Meiboku Sendai hagi (Sandalwood and bush clover of Sendai: 伽羅先代萩) dramatized the intriques over succession within the Date clan of Sendai during the third quarter of the seventeenth century. It was performed in an alternate sekai ("world" or theatrical setting: 世界), set back in time during the Ônin War (Ônin no Ran, 1467-1477: 応仁の乱) under the Ashikaga shogunate of the fifteenth century (Ashikaga thus becomes a theatrical substitute for the Date clan name). It is a classic play, so popular that during the Edo period it had at least one performance nearly every year after its premiere in 1777. The fictionalized central story involved Lord Ashikaga Yorikane's forays into the pleasure quarter and his murder of the courtesan Takao (高尾). This episode is an amplification of an actual incident in which the twenty-one-year-old clan leader Date Tsunamune became the lover of the Yoshiwara courtesan Takao, causing a scandal that led to his downfall. Another story line involves Nikki Danjô (Yorikane's evil nephew), the orchestrator of a conspiracy to overthrow Yorikane. The intrigue fails, however, and Nikki is slain.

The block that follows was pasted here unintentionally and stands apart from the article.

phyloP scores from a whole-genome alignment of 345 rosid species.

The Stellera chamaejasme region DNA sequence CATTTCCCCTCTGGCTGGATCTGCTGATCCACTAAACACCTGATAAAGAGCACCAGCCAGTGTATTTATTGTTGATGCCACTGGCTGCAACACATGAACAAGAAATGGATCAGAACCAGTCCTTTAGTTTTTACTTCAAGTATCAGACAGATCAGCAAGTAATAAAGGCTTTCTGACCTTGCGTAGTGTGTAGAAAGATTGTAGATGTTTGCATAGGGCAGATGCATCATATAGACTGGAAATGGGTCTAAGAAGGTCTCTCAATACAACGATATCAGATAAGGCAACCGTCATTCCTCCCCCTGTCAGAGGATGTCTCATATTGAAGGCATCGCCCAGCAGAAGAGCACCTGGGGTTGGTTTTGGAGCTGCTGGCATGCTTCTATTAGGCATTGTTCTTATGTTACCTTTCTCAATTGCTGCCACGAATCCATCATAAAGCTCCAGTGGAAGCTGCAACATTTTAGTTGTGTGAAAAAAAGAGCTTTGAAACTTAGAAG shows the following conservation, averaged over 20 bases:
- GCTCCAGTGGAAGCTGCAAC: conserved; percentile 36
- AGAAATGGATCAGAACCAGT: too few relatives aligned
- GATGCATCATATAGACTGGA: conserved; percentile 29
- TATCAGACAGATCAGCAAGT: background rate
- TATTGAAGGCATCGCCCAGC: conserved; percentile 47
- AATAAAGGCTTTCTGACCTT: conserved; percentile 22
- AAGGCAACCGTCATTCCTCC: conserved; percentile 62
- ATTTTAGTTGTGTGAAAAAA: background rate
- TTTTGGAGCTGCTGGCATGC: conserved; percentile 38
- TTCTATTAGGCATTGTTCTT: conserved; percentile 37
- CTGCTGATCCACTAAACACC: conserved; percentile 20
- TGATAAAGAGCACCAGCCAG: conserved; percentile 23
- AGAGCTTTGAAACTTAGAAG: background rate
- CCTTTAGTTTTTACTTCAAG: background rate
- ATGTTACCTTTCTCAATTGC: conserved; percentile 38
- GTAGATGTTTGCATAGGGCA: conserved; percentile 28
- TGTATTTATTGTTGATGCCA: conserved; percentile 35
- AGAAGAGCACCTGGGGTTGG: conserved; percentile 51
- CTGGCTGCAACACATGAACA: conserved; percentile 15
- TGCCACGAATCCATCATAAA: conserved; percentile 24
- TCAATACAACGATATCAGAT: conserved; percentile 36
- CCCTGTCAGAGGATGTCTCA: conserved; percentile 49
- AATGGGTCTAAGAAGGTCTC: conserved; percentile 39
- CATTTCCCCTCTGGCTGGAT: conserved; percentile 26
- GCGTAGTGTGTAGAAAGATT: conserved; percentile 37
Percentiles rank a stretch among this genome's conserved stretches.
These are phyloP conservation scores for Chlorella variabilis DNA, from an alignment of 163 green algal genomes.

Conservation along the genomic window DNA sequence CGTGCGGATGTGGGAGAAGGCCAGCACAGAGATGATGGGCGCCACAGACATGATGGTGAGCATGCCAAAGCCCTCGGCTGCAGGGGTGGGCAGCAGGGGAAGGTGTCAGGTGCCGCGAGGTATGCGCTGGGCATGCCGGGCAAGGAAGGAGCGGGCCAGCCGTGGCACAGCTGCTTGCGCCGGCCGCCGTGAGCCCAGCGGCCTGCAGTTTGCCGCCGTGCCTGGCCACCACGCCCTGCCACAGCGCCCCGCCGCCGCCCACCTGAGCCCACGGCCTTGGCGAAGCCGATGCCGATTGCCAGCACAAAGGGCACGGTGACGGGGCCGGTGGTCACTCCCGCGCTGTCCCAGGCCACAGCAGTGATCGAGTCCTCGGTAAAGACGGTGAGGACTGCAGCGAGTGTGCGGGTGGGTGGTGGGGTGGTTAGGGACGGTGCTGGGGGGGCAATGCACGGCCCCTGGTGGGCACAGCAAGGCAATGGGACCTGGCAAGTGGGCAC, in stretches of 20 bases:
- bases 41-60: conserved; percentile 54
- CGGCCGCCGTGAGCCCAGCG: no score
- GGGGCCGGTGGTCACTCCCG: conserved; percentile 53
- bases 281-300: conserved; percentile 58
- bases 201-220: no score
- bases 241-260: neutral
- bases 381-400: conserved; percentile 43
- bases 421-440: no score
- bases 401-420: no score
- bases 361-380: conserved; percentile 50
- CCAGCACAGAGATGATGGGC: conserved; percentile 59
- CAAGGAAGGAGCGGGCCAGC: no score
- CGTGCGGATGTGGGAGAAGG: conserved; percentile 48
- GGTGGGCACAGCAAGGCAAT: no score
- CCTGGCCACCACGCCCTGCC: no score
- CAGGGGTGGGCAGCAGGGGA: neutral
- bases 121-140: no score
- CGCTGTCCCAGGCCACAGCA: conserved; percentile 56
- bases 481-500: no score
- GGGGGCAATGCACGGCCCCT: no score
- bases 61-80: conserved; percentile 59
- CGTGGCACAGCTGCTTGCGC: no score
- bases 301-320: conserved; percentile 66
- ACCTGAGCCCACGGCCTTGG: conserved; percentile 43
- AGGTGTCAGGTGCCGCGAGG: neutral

The series title, Chûkô bûyuden (Tales of courage, loyalty, and filial piety: 忠孝武勇伝), is inscribed in the red and white carotuche at the upper left. It is one of several similar titles that Hirosada used on prints in the wake of the Tenpô kaikaku (Tenpô reforms: 天保改革) that had banned the publication of actor prints from 1842-1847. These print or series labels amounted to bit of transparent camouflage — no one, including government censors, was fooled into thinking that these images were anything but actor prints; still, the gesture helped satisfy the letter of the law. Note, too, that the actor's name is not given on the print, a small price to pay to skirt penalties, as ukiyo-e patrons knew the physiognomies of the actors and were intimately familiar with current stage productions.
This is the left-hand sheet of a diptych, with the right sheet depicting Sawamura Kitô I as Takao. This impression is finely printed, with a standout design element of sparrows (suzume: 雀) and bamboo (take: 竹) on Yorikane's blue robe. Always fond of literary and visual puns, the Japanese would also get the connection between the sparrows and Yorikane, as the term suzume was street slang for a habitué of the Yoshiwara pleasure quarter in Edo.
References: IKBYS-IV, no. 83; NKE, p. 396